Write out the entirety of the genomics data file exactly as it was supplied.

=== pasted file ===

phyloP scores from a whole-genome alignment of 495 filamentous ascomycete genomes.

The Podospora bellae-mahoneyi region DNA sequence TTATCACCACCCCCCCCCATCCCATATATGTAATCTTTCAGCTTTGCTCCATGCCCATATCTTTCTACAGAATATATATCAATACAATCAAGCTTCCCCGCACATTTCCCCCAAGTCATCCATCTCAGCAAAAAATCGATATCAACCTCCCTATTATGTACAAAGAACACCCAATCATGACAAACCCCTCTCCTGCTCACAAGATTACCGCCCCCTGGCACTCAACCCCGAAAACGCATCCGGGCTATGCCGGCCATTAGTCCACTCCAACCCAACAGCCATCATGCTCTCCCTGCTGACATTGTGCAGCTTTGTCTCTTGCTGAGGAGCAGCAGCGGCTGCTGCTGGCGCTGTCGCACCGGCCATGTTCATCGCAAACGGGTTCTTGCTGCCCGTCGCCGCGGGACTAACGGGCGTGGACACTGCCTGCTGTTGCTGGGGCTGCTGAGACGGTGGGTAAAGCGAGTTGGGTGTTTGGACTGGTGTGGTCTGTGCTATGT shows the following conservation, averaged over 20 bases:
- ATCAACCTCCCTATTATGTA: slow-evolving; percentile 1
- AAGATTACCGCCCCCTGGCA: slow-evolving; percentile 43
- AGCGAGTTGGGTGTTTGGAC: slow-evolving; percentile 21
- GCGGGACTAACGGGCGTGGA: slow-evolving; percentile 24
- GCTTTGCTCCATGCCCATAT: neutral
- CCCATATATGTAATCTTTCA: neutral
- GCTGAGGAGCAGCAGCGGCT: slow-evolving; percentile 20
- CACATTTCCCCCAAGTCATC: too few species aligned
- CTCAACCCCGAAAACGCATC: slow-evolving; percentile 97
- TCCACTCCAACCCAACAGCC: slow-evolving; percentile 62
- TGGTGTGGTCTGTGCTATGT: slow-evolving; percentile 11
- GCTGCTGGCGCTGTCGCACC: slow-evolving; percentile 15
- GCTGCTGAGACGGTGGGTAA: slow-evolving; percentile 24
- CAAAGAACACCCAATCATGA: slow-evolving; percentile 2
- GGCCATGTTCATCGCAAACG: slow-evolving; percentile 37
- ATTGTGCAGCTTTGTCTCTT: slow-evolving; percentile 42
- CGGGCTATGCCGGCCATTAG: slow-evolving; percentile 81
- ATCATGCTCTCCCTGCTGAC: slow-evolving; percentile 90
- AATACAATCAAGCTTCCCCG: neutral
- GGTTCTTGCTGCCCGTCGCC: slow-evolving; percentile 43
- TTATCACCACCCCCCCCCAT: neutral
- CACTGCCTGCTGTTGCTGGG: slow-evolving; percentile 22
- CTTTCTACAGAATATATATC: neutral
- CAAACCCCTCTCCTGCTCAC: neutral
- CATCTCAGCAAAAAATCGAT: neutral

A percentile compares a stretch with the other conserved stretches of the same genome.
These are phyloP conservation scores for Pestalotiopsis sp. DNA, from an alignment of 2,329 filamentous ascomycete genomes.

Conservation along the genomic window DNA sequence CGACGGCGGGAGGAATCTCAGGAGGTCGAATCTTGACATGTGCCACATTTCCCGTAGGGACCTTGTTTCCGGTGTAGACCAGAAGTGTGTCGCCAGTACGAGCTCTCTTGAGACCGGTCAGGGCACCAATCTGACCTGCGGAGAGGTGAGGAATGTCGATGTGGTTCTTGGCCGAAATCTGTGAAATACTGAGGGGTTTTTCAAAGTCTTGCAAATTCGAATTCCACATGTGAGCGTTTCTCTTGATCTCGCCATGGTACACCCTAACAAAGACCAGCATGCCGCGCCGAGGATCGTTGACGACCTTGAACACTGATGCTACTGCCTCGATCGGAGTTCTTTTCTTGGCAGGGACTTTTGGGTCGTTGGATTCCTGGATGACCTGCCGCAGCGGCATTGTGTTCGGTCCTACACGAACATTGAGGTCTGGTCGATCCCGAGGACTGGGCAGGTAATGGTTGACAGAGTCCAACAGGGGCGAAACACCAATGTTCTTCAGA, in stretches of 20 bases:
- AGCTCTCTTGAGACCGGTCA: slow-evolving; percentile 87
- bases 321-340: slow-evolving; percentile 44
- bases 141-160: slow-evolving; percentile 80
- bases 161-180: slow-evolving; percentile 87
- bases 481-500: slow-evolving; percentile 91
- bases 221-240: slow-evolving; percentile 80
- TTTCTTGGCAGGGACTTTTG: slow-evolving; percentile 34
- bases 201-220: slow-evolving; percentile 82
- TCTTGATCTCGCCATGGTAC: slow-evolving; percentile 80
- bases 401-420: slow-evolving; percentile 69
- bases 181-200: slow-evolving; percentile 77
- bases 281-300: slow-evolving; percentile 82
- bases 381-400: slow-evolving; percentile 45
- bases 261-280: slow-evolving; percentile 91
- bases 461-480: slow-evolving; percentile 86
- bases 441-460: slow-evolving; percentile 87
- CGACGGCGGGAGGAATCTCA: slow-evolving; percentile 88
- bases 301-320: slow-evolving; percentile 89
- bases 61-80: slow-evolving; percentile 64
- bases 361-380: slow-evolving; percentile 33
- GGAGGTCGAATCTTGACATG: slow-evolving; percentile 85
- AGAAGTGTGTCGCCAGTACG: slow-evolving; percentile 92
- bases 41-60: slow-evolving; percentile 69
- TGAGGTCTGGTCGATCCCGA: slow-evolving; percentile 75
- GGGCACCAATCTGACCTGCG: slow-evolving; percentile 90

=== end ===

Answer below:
phyloP scores from a whole-genome alignment of 495 filamentous ascomycete genomes.

The Podospora bellae-mahoneyi region DNA sequence TTATCACCACCCCCCCCCATCCCATATATGTAATCTTTCAGCTTTGCTCCATGCCCATATCTTTCTACAGAATATATATCAATACAATCAAGCTTCCCCGCACATTTCCCCCAAGTCATCCATCTCAGCAAAAAATCGATATCAACCTCCCTATTATGTACAAAGAACACCCAATCATGACAAACCCCTCTCCTGCTCACAAGATTACCGCCCCCTGGCACTCAACCCCGAAAACGCATCCGGGCTATGCCGGCCATTAGTCCACTCCAACCCAACAGCCATCATGCTCTCCCTGCTGACATTGTGCAGCTTTGTCTCTTGCTGAGGAGCAGCAGCGGCTGCTGCTGGCGCTGTCGCACCGGCCATGTTCATCGCAAACGGGTTCTTGCTGCCCGTCGCCGCGGGACTAACGGGCGTGGACACTGCCTGCTGTTGCTGGGGCTGCTGAGACGGTGGGTAAAGCGAGTTGGGTGTTTGGACTGGTGTGGTCTGTGCTATGT shows the following conservation, averaged over 20 bases:
- ATCAACCTCCCTATTATGTA: slow-evolving; percentile 1
- AAGATTACCGCCCCCTGGCA: slow-evolving; percentile 43
- AGCGAGTTGGGTGTTTGGAC: slow-evolving; percentile 21
- GCGGGACTAACGGGCGTGGA: slow-evolving; percentile 24
- GCTTTGCTCCATGCCCATAT: neutral
- CCCATATATGTAATCTTTCA: neutral
- GCTGAGGAGCAGCAGCGGCT: slow-evolving; percentile 20
- CACATTTCCCCCAAGTCATC: too few species aligned
- CTCAACCCCGAAAACGCATC: slow-evolving; percentile 97
- TCCACTCCAACCCAACAGCC: slow-evolving; percentile 62
- TGGTGTGGTCTGTGCTATGT: slow-evolving; percentile 11
- GCTGCTGGCGCTGTCGCACC: slow-evolving; percentile 15
- GCTGCTGAGACGGTGGGTAA: slow-evolving; percentile 24
- CAAAGAACACCCAATCATGA: slow-evolving; percentile 2
- GGCCATGTTCATCGCAAACG: slow-evolving; percentile 37
- ATTGTGCAGCTTTGTCTCTT: slow-evolving; percentile 42
- CGGGCTATGCCGGCCATTAG: slow-evolving; percentile 81
- ATCATGCTCTCCCTGCTGAC: slow-evolving; percentile 90
- AATACAATCAAGCTTCCCCG: neutral
- GGTTCTTGCTGCCCGTCGCC: slow-evolving; percentile 43
- TTATCACCACCCCCCCCCAT: neutral
- CACTGCCTGCTGTTGCTGGG: slow-evolving; percentile 22
- CTTTCTACAGAATATATATC: neutral
- CAAACCCCTCTCCTGCTCAC: neutral
- CATCTCAGCAAAAAATCGAT: neutral

A percentile compares a stretch with the other conserved stretches of the same genome.
These are phyloP conservation scores for Pestalotiopsis sp. DNA, from an alignment of 2,329 filamentous ascomycete genomes.

Conservation along the genomic window DNA sequence CGACGGCGGGAGGAATCTCAGGAGGTCGAATCTTGACATGTGCCACATTTCCCGTAGGGACCTTGTTTCCGGTGTAGACCAGAAGTGTGTCGCCAGTACGAGCTCTCTTGAGACCGGTCAGGGCACCAATCTGACCTGCGGAGAGGTGAGGAATGTCGATGTGGTTCTTGGCCGAAATCTGTGAAATACTGAGGGGTTTTTCAAAGTCTTGCAAATTCGAATTCCACATGTGAGCGTTTCTCTTGATCTCGCCATGGTACACCCTAACAAAGACCAGCATGCCGCGCCGAGGATCGTTGACGACCTTGAACACTGATGCTACTGCCTCGATCGGAGTTCTTTTCTTGGCAGGGACTTTTGGGTCGTTGGATTCCTGGATGACCTGCCGCAGCGGCATTGTGTTCGGTCCTACACGAACATTGAGGTCTGGTCGATCCCGAGGACTGGGCAGGTAATGGTTGACAGAGTCCAACAGGGGCGAAACACCAATGTTCTTCAGA, in stretches of 20 bases:
- AGCTCTCTTGAGACCGGTCA: slow-evolving; percentile 87
- bases 321-340: slow-evolving; percentile 44
- bases 141-160: slow-evolving; percentile 80
- bases 161-180: slow-evolving; percentile 87
- bases 481-500: slow-evolving; percentile 91
- bases 221-240: slow-evolving; percentile 80
- TTTCTTGGCAGGGACTTTTG: slow-evolving; percentile 34
- bases 201-220: slow-evolving; percentile 82
- TCTTGATCTCGCCATGGTAC: slow-evolving; percentile 80
- bases 401-420: slow-evolving; percentile 69
- bases 181-200: slow-evolving; percentile 77
- bases 281-300: slow-evolving; percentile 82
- bases 381-400: slow-evolving; percentile 45
- bases 261-280: slow-evolving; percentile 91
- bases 461-480: slow-evolving; percentile 86
- bases 441-460: slow-evolving; percentile 87
- CGACGGCGGGAGGAATCTCA: slow-evolving; percentile 88
- bases 301-320: slow-evolving; percentile 89
- bases 61-80: slow-evolving; percentile 64
- bases 361-380: slow-evolving; percentile 33
- GGAGGTCGAATCTTGACATG: slow-evolving; percentile 85
- AGAAGTGTGTCGCCAGTACG: slow-evolving; percentile 92
- bases 41-60: slow-evolving; percentile 69
- TGAGGTCTGGTCGATCCCGA: slow-evolving; percentile 75
- GGGCACCAATCTGACCTGCG: slow-evolving; percentile 90